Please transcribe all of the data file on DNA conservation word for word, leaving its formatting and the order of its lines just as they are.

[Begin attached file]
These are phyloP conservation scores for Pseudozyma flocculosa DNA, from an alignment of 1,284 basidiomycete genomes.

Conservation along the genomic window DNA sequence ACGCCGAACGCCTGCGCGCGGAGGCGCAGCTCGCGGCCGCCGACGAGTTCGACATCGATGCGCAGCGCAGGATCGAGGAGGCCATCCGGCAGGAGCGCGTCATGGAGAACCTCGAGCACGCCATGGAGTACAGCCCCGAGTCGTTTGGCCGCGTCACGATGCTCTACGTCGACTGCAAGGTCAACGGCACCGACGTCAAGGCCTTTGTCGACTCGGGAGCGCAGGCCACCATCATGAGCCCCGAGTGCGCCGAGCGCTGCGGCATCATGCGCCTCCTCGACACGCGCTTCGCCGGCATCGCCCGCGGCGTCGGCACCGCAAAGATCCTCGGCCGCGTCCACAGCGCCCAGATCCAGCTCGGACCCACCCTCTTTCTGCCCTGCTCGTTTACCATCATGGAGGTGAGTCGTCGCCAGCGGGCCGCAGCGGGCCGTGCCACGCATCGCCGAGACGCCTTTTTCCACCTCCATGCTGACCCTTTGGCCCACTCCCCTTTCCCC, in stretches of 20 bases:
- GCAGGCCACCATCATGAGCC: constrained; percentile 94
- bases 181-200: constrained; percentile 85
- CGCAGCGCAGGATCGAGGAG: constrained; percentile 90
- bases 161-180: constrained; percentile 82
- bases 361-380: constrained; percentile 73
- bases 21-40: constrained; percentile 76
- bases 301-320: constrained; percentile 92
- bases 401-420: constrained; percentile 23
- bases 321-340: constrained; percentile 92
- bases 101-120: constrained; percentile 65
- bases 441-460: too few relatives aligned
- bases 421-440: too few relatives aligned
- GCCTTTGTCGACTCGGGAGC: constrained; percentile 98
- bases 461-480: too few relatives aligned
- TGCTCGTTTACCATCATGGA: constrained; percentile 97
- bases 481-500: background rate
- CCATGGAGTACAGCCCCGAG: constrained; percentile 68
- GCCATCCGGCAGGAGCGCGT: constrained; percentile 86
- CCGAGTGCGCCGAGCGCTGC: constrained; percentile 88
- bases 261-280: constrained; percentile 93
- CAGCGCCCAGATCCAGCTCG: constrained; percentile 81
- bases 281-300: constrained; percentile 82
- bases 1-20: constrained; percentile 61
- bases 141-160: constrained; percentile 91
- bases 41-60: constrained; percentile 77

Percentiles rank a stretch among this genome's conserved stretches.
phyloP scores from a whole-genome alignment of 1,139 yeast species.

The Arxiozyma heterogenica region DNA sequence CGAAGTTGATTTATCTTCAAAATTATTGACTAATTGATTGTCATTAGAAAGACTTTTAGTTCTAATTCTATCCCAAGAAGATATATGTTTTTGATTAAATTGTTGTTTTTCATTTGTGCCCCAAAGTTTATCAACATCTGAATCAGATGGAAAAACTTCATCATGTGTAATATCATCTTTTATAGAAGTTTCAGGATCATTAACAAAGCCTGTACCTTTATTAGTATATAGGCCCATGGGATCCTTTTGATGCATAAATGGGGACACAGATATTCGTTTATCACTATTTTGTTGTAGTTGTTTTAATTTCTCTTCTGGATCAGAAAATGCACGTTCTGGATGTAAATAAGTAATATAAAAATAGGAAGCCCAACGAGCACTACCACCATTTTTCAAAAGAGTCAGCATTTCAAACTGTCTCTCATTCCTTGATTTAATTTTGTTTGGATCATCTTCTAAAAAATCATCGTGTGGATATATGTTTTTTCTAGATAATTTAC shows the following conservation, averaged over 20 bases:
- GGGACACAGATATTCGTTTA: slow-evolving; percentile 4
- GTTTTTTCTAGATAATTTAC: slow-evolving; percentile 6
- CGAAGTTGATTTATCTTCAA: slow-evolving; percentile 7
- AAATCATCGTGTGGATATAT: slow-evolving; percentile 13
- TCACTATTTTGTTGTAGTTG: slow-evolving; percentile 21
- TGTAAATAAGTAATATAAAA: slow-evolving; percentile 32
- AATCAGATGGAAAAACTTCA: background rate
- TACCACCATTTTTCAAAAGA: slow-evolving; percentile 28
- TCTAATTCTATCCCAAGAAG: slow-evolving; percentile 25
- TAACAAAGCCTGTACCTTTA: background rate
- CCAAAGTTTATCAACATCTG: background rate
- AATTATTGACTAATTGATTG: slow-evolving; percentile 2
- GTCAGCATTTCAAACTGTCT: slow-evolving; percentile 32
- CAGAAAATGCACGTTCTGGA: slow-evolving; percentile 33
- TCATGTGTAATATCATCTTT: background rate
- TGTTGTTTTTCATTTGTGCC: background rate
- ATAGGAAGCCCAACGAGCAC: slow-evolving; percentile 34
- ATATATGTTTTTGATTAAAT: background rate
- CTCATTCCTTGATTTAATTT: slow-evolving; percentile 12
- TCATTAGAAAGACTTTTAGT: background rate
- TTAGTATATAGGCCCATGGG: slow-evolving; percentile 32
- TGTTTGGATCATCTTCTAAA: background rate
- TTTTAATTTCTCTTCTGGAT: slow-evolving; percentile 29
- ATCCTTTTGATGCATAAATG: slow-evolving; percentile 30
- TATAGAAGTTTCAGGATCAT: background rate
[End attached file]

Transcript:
These are phyloP conservation scores for Pseudozyma flocculosa DNA, from an alignment of 1,284 basidiomycete genomes.

Conservation along the genomic window DNA sequence ACGCCGAACGCCTGCGCGCGGAGGCGCAGCTCGCGGCCGCCGACGAGTTCGACATCGATGCGCAGCGCAGGATCGAGGAGGCCATCCGGCAGGAGCGCGTCATGGAGAACCTCGAGCACGCCATGGAGTACAGCCCCGAGTCGTTTGGCCGCGTCACGATGCTCTACGTCGACTGCAAGGTCAACGGCACCGACGTCAAGGCCTTTGTCGACTCGGGAGCGCAGGCCACCATCATGAGCCCCGAGTGCGCCGAGCGCTGCGGCATCATGCGCCTCCTCGACACGCGCTTCGCCGGCATCGCCCGCGGCGTCGGCACCGCAAAGATCCTCGGCCGCGTCCACAGCGCCCAGATCCAGCTCGGACCCACCCTCTTTCTGCCCTGCTCGTTTACCATCATGGAGGTGAGTCGTCGCCAGCGGGCCGCAGCGGGCCGTGCCACGCATCGCCGAGACGCCTTTTTCCACCTCCATGCTGACCCTTTGGCCCACTCCCCTTTCCCC, in stretches of 20 bases:
- GCAGGCCACCATCATGAGCC: constrained; percentile 94
- bases 181-200: constrained; percentile 85
- CGCAGCGCAGGATCGAGGAG: constrained; percentile 90
- bases 161-180: constrained; percentile 82
- bases 361-380: constrained; percentile 73
- bases 21-40: constrained; percentile 76
- bases 301-320: constrained; percentile 92
- bases 401-420: constrained; percentile 23
- bases 321-340: constrained; percentile 92
- bases 101-120: constrained; percentile 65
- bases 441-460: too few relatives aligned
- bases 421-440: too few relatives aligned
- GCCTTTGTCGACTCGGGAGC: constrained; percentile 98
- bases 461-480: too few relatives aligned
- TGCTCGTTTACCATCATGGA: constrained; percentile 97
- bases 481-500: background rate
- CCATGGAGTACAGCCCCGAG: constrained; percentile 68
- GCCATCCGGCAGGAGCGCGT: constrained; percentile 86
- CCGAGTGCGCCGAGCGCTGC: constrained; percentile 88
- bases 261-280: constrained; percentile 93
- CAGCGCCCAGATCCAGCTCG: constrained; percentile 81
- bases 281-300: constrained; percentile 82
- bases 1-20: constrained; percentile 61
- bases 141-160: constrained; percentile 91
- bases 41-60: constrained; percentile 77

Percentiles rank a stretch among this genome's conserved stretches.
phyloP scores from a whole-genome alignment of 1,139 yeast species.

The Arxiozyma heterogenica region DNA sequence CGAAGTTGATTTATCTTCAAAATTATTGACTAATTGATTGTCATTAGAAAGACTTTTAGTTCTAATTCTATCCCAAGAAGATATATGTTTTTGATTAAATTGTTGTTTTTCATTTGTGCCCCAAAGTTTATCAACATCTGAATCAGATGGAAAAACTTCATCATGTGTAATATCATCTTTTATAGAAGTTTCAGGATCATTAACAAAGCCTGTACCTTTATTAGTATATAGGCCCATGGGATCCTTTTGATGCATAAATGGGGACACAGATATTCGTTTATCACTATTTTGTTGTAGTTGTTTTAATTTCTCTTCTGGATCAGAAAATGCACGTTCTGGATGTAAATAAGTAATATAAAAATAGGAAGCCCAACGAGCACTACCACCATTTTTCAAAAGAGTCAGCATTTCAAACTGTCTCTCATTCCTTGATTTAATTTTGTTTGGATCATCTTCTAAAAAATCATCGTGTGGATATATGTTTTTTCTAGATAATTTAC shows the following conservation, averaged over 20 bases:
- GGGACACAGATATTCGTTTA: slow-evolving; percentile 4
- GTTTTTTCTAGATAATTTAC: slow-evolving; percentile 6
- CGAAGTTGATTTATCTTCAA: slow-evolving; percentile 7
- AAATCATCGTGTGGATATAT: slow-evolving; percentile 13
- TCACTATTTTGTTGTAGTTG: slow-evolving; percentile 21
- TGTAAATAAGTAATATAAAA: slow-evolving; percentile 32
- AATCAGATGGAAAAACTTCA: background rate
- TACCACCATTTTTCAAAAGA: slow-evolving; percentile 28
- TCTAATTCTATCCCAAGAAG: slow-evolving; percentile 25
- TAACAAAGCCTGTACCTTTA: background rate
- CCAAAGTTTATCAACATCTG: background rate
- AATTATTGACTAATTGATTG: slow-evolving; percentile 2
- GTCAGCATTTCAAACTGTCT: slow-evolving; percentile 32
- CAGAAAATGCACGTTCTGGA: slow-evolving; percentile 33
- TCATGTGTAATATCATCTTT: background rate
- TGTTGTTTTTCATTTGTGCC: background rate
- ATAGGAAGCCCAACGAGCAC: slow-evolving; percentile 34
- ATATATGTTTTTGATTAAAT: background rate
- CTCATTCCTTGATTTAATTT: slow-evolving; percentile 12
- TCATTAGAAAGACTTTTAGT: background rate
- TTAGTATATAGGCCCATGGG: slow-evolving; percentile 32
- TGTTTGGATCATCTTCTAAA: background rate
- TTTTAATTTCTCTTCTGGAT: slow-evolving; percentile 29
- ATCCTTTTGATGCATAAATG: slow-evolving; percentile 30
- TATAGAAGTTTCAGGATCAT: background rate